You can highlight this code and replace it with your new Google Contact Form.
Why Using a Google Contact Form Is Better
Why not just use the existing contact form that comes with a theme? There are actually several reasons using Google Forms is better:
- PHP forms usually use POST or SMTP to send email, and in both cases you need to know how to configure the email server so it works.
- Instead of sending comments to email, the Google Contact Form collects all messages to a Google Sheet. This prevents inbox clutter.
- You can modify the form at any time using the Google Form GUI rather than having to edit any code.
Once embedded into the web page, your contact form will look something like this.
As you can see this first attempt isn’t perfect. The current coloring theme for the Google Form doesn’t quite blend well with the web page theme.
Time to tweak the Google Form design a little more.
Updating and Customizing the Contact Form
The beauty of this approach is that once it’s embedded on your site, you can redesign the form however you like without ever having to touch your web page again.
For example, to change the color scheme of the existing form, just go into the Google Form editor and click on the color palette icon in the upper right corner.
Since my site has a darker black-based theme, a gray contact form theme should blend nicely.
The moment you save the new Google Form in the editor, it updates the form on the website, as you can see here.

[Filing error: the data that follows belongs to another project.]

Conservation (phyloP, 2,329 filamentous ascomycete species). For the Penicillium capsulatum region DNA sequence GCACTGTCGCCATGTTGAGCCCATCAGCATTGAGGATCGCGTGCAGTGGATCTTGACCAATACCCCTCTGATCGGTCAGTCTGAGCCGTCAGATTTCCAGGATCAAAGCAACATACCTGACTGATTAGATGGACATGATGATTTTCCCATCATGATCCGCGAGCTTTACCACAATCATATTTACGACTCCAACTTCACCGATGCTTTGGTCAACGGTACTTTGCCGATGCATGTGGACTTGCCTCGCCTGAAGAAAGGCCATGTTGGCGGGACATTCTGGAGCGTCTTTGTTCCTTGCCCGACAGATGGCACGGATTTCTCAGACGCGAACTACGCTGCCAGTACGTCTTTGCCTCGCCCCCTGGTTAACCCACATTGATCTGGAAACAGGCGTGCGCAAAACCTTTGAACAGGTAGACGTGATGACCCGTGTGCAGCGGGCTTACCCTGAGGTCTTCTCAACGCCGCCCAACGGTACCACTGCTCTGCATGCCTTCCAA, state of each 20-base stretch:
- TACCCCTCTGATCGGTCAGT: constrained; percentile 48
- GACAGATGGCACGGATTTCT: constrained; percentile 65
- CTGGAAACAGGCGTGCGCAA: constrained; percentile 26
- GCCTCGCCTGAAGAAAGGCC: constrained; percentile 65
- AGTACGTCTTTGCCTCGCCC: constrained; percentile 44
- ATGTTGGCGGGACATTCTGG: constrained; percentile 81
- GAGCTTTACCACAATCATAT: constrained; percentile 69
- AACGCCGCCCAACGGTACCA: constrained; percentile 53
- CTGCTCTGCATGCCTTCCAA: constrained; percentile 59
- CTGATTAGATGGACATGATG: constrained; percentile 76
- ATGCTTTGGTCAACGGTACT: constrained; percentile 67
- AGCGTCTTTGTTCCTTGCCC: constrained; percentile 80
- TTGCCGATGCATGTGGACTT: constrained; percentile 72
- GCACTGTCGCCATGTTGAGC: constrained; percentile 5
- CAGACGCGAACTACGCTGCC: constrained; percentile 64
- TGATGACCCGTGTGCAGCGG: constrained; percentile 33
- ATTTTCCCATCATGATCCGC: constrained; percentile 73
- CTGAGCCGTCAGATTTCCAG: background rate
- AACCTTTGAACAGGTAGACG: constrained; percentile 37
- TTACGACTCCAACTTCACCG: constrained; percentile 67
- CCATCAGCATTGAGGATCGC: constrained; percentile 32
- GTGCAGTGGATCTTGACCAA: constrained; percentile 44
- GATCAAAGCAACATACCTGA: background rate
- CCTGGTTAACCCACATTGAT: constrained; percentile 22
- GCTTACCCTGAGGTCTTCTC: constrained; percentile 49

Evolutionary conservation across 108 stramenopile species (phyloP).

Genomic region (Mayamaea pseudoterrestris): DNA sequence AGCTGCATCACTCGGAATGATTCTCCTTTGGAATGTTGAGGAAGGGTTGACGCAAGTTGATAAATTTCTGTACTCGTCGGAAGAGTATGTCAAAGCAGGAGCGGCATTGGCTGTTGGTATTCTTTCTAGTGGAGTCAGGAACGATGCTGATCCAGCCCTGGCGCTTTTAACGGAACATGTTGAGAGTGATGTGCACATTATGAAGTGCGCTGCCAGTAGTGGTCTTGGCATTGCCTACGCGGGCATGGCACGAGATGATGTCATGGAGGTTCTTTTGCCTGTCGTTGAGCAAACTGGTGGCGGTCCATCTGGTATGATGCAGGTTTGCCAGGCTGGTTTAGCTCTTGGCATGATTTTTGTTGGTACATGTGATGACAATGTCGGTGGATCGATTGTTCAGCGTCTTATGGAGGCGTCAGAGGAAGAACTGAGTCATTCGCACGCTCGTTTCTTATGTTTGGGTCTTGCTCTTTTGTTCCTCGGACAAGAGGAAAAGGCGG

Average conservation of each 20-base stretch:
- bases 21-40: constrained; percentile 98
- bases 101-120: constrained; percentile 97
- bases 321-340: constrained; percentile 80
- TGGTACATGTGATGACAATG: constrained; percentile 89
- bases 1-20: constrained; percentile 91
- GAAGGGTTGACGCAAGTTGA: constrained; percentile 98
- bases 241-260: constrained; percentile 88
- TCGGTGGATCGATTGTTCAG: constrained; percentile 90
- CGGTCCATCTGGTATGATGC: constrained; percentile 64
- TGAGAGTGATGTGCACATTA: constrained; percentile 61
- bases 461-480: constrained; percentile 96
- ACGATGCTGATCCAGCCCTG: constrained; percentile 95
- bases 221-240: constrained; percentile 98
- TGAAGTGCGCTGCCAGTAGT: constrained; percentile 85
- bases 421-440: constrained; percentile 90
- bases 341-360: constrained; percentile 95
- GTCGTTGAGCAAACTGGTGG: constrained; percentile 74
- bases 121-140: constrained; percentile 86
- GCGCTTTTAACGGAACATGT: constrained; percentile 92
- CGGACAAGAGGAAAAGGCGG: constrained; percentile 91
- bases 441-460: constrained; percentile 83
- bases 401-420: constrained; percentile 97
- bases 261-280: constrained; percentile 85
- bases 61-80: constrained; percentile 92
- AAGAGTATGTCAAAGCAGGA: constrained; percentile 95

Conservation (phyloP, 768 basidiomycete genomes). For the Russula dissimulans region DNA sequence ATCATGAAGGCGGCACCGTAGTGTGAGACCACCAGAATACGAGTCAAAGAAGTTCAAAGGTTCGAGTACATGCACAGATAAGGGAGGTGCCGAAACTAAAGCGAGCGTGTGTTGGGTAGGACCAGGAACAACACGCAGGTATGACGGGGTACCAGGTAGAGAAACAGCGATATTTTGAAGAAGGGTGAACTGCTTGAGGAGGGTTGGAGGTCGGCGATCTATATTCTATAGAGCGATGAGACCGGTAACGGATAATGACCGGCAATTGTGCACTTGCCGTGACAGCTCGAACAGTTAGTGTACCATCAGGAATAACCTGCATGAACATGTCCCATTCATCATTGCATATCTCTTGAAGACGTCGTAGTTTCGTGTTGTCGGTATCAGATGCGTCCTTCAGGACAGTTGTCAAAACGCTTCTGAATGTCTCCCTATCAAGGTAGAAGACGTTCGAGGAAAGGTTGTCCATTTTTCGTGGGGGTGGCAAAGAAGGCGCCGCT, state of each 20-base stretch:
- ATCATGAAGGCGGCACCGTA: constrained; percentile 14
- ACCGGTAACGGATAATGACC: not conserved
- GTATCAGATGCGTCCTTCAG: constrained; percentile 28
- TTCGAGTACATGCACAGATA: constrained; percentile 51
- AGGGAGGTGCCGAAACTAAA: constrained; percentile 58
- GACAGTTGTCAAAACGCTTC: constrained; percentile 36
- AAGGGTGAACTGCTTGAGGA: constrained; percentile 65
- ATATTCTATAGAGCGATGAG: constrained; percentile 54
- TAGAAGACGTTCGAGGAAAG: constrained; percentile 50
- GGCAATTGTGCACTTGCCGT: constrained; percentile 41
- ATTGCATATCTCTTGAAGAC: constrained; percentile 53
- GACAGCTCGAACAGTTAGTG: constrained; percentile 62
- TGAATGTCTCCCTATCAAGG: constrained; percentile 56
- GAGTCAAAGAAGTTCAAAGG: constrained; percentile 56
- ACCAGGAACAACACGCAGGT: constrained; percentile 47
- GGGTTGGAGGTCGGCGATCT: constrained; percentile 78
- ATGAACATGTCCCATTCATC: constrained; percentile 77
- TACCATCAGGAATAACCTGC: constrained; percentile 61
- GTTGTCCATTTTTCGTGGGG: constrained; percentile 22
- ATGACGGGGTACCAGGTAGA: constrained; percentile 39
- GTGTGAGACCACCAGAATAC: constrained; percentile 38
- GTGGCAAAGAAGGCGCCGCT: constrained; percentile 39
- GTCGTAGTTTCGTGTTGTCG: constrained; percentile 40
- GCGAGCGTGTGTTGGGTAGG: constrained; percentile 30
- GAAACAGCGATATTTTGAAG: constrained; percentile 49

Now that the design and embed is complete, it’s time to test whether the contact form actually works as desired!
Testing Your Google Contact Form
You should always go through a test run of any new form you place on your website.
In this case, the Google contact form responds with the custom response text you defined when you designed the form.
You can access all of the comments from your visitors on the same page where you designed the form.
Just click on the Responses link at the top of the design form.
Here you can see individual comments and contact info from users. You also have the option to click the Google Sheets icon in the upper right corner of the window. This will create a new Google Sheet to store all of the incoming comments from users.
Choosing how you view incoming user comments really depends on how you plan to process them. If you’re hoping to create some Google Script automation whenever there’s a new incoming email, then Google Sheets is the way to go. We’ve covered many ways you can use Google Script to automate Google Sheets .
However if you just plan to manually respond to every new incoming comment, then you’re probably fine just using the display inside of the Google Forms editor page.
If you ever do want to save comments in a spreadsheet format, there are several options available. Just click the three dots icon on the upper right of the Responses view to see them.
You can download all responses in CSV format, or even output them to your printer or to a PDF document. This is also where you can configure notifications whenever a new comment comes in from your website.
Take Your Google Forms to the Next Level
Using Google Forms to process comments gives you a lot more flexibility and functionality than using a standard web form.
Without any coding on your part, comments are logged in a convenient sheet. You can enable or disable things like email notifications or whether comments can be edited after submission.
One drawback with this approach is that the embed uses an iframe, which inserts a scroll bar in the window.
But if you give your form a design that blends it in well with your theme, the scroll bar doesn’t look that bad. It’s also a fair tradeoff given the many features you’re getting in return.
If you’re just getting started with Google Forms, you’ll want to check out our extensive guide to Google Forms . There are also many great Google Forms add-ons that let you extend what you can do with it. You can even embed those enhanced forms in your website!